• Dispatch From Paris

    September 29, 2023
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    Paris-Saint Germain, France -

    Olympic City

    Paris is already the city with the most visitors in the world. During the French religious wars in the late XVIth century, Henry IV of Navarre converted from Protestant to Catholic so that he could be crowned King, observing as he did so that: “Paris is worth a mass!” Today Paris does not need the Olympics. Nevertheless, next summer Paris will host the Olympic games.

    These games have proven a fiscal burden to every city that hosted them, except maybe Barcelona in 1992. They bankrupted Montreal in 1976, so that eventually they even lost their baseball club. All the Olympic events are scheduled to be held within the city limits, except for athletics in the Stade de France, located in the northern suburb of Saint Denis, and the marathons from Versailles Palace southwest of the city to the Eiffel Tower.

    The opening procession of athletes from the competing nations is scheduled to float in boats down the Seine River. Accordingly, a majority of the sellers of used books, magazines and art prints (bouquinistes), who have lined the banks of the river since the XVIth century, are being relocated during the Olympic games. They total around 900 bookstands, and the city is considering creating a new booksellers village near Place de la Bastille, but it would not be the same. See Woody Allen’s movie Midnight in Paris, 2011.

    The prefect of police in Paris is less concerned about the displacement of booksellers, however, than about the potential for violence during the games. Earlier this summer, the immigrant suburbs (banlieues) around Paris exploded with rioting and looting after a police shooting in Nanterre, a short way west of Paris. See: https://miamiindependent.com/dispatch-from-burgundy/. Now the prefect is concerned that violent gangs from such suburbs, especially from La Grande Borne southwest of Paris, are exceptionally well armed and may choose the occasion of the Olympic games to strike a violent blow against the French Republic. In any event, Paris reflects the basic pattern of most European cities, contrary to most American cities, where the best neighborhoods are in the center of the city, and the lesser are in the suburbs.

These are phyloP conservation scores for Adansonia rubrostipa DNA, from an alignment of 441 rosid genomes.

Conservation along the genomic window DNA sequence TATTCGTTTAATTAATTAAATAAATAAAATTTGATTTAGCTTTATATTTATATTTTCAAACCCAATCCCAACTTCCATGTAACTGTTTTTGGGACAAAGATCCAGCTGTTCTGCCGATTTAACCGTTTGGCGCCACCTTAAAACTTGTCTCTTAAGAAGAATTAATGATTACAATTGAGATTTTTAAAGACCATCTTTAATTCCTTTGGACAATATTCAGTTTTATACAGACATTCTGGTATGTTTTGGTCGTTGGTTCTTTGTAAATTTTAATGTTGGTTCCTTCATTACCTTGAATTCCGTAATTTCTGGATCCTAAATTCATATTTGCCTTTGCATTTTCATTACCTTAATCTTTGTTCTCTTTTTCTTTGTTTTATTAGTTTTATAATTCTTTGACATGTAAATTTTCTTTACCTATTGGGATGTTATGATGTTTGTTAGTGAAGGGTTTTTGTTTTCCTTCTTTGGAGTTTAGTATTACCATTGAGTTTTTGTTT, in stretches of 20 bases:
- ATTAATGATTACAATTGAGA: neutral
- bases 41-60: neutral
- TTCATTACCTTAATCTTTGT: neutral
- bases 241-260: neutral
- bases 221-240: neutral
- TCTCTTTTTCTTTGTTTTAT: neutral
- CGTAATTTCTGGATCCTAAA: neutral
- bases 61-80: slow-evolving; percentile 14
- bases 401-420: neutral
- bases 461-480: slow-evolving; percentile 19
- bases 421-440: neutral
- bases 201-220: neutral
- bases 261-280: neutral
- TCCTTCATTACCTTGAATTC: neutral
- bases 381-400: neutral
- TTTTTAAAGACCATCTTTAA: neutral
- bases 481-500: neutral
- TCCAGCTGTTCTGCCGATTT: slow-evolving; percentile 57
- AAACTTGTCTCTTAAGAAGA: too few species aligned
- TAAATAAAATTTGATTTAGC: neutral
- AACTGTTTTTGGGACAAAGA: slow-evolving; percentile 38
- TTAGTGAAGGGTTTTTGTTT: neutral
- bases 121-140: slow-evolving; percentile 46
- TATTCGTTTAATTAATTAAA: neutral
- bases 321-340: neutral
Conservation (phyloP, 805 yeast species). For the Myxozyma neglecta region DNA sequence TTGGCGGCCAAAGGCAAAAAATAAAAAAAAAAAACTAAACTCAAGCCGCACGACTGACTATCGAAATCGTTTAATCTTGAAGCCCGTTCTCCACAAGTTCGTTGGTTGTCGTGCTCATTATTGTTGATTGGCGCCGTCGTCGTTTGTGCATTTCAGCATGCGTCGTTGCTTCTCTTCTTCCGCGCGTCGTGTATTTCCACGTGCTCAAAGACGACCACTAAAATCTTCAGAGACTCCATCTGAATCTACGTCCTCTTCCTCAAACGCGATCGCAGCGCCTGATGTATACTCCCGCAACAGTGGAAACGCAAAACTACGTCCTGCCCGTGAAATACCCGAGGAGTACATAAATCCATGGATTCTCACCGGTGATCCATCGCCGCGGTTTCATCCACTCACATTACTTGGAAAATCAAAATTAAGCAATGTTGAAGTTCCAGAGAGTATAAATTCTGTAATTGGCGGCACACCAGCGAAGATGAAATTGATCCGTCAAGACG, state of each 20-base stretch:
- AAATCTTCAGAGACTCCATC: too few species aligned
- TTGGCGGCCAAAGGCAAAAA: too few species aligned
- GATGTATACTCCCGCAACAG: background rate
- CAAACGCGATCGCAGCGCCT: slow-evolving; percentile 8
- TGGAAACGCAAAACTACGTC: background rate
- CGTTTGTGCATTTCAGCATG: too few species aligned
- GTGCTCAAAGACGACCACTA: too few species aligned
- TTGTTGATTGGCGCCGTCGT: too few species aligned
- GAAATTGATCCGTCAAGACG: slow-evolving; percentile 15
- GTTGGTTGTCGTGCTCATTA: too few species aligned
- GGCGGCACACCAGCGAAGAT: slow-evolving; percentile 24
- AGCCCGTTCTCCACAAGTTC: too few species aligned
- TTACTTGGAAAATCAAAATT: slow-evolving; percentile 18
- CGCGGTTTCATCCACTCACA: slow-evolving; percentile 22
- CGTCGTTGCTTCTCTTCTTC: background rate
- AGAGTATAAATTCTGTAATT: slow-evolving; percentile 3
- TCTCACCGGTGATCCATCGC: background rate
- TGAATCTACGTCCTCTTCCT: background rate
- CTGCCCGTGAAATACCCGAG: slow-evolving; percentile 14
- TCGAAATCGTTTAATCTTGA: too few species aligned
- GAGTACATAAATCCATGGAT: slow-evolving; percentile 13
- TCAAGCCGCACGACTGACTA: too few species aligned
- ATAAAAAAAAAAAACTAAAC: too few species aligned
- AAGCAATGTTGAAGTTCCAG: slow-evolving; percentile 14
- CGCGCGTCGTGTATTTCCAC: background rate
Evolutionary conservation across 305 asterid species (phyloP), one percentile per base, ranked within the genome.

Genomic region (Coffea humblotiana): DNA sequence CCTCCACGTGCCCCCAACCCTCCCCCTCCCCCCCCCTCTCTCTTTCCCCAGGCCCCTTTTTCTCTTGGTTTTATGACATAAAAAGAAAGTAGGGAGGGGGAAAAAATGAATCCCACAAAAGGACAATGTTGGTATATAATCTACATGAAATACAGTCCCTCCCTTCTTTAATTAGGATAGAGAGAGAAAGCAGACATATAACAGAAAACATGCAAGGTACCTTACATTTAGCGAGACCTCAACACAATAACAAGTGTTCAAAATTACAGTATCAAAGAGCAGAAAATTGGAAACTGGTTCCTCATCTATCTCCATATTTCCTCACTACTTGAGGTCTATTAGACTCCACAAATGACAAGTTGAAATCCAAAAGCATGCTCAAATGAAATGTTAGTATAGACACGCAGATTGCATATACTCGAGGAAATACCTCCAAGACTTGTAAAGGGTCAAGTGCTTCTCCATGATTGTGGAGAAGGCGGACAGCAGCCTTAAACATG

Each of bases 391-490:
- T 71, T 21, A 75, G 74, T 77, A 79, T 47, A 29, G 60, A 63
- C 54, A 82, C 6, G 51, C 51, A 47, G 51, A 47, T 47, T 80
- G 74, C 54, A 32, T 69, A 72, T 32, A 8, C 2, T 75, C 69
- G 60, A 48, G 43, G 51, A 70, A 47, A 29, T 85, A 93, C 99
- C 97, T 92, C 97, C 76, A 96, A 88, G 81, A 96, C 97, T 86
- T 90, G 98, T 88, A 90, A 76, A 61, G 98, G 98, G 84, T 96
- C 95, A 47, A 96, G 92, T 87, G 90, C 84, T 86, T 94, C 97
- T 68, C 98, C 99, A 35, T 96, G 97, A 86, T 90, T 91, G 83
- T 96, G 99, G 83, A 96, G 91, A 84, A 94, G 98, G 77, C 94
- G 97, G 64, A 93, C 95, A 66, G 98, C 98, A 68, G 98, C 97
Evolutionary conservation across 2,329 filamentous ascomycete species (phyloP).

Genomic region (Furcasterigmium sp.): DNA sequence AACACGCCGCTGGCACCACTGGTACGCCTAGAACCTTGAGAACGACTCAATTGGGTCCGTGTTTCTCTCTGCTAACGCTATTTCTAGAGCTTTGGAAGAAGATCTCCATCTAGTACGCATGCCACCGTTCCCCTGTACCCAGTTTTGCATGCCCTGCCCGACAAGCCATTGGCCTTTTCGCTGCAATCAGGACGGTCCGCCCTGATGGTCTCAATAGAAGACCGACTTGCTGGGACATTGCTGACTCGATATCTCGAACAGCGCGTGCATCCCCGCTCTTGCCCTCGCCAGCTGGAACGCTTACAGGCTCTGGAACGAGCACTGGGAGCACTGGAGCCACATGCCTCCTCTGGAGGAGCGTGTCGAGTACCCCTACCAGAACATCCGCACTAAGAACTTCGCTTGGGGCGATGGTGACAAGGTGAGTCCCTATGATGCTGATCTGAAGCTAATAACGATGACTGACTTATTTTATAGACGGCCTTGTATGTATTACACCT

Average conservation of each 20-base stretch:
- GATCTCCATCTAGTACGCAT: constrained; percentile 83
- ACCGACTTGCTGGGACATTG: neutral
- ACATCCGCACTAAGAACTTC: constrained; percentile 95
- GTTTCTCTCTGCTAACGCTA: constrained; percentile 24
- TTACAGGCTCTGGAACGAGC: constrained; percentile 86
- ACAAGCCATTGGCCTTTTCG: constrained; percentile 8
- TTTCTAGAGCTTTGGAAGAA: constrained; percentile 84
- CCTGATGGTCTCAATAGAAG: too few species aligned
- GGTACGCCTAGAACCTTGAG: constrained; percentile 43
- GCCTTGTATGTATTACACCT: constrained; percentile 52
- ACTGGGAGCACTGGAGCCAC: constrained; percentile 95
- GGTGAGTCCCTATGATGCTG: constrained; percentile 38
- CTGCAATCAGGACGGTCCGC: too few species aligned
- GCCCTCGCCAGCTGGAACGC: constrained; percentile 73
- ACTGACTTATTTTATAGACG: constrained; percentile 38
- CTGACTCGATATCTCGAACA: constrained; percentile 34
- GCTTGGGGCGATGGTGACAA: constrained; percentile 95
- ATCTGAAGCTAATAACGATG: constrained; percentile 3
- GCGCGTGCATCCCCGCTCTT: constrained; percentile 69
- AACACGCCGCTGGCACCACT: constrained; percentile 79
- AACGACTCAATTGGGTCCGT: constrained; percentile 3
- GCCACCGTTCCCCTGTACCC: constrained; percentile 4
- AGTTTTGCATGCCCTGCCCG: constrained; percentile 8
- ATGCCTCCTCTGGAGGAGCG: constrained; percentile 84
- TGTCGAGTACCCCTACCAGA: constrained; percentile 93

Anne Hidalgo, Mayor of the City of Paris, says that she started seeking to host the Olympics in her city back in 2017, as a way to help the people of her city to heal from the trauma suffered at the hands of Jihadist attacks during 2015. These attacks included: (1) the attack on the Charlie Hebdo satirical newspaper; (2) the attack on a HyperCacher kosher supermarket; and (3) the attack on the Bataclan theater and other Parisian venues. Oddly, Charles Martel, Mayor of the Palace in the Frankish kingdom during the VIIIth century, did not respond to Jihadist attacks by hosting a big celebration in order to allow people to heal from the trauma.

    Walkable City

    My wife and I returned to Paris this month for the wedding of the last remaining child of my wife’s friend and former student in Paris. The ceremony took place in the medieval church of Saint Germain des Pres, on the left bank next to the Latin Quarter. This church building is the oldest in Paris, dating back to the XIth century and built in the Romanesque style. The Latin Quarter is mostly a gentrified university district similar to Greenwich Village and SoHo around New York University, and Georgetown in the District of Columbia.

    The church is near some well-known bistros, Les Deux Maggots, Café de Flore and Brasserie Lipp (all in the 6th Arrondisement), and within walking distance of some other good ones, Chez Andre (8th), Chez Georges (2nd) and Chez Rene (5th). There is also a good Italian bistro, Sorza, on Isle Saint Louis. Good wine bars include Au Sauvignon (7th) and Bonvivant (5th). After the ceremony and festivities, we stayed in the city for a few days to enjoy the local cuisine, walk around and soak in the culture.

    Paris is a walkable city, which is an essential activity after enjoying the local cuisine. There are hardly any skyscrapers, except for the Eiffel Tower and Tour Montparnasse, and the scale of the buildings is at most mid-rise, similar to the District of Colombia. The Paris sidewalks are busy and mostly clean and safe. Most French bathrooms prepare you for service in submarines.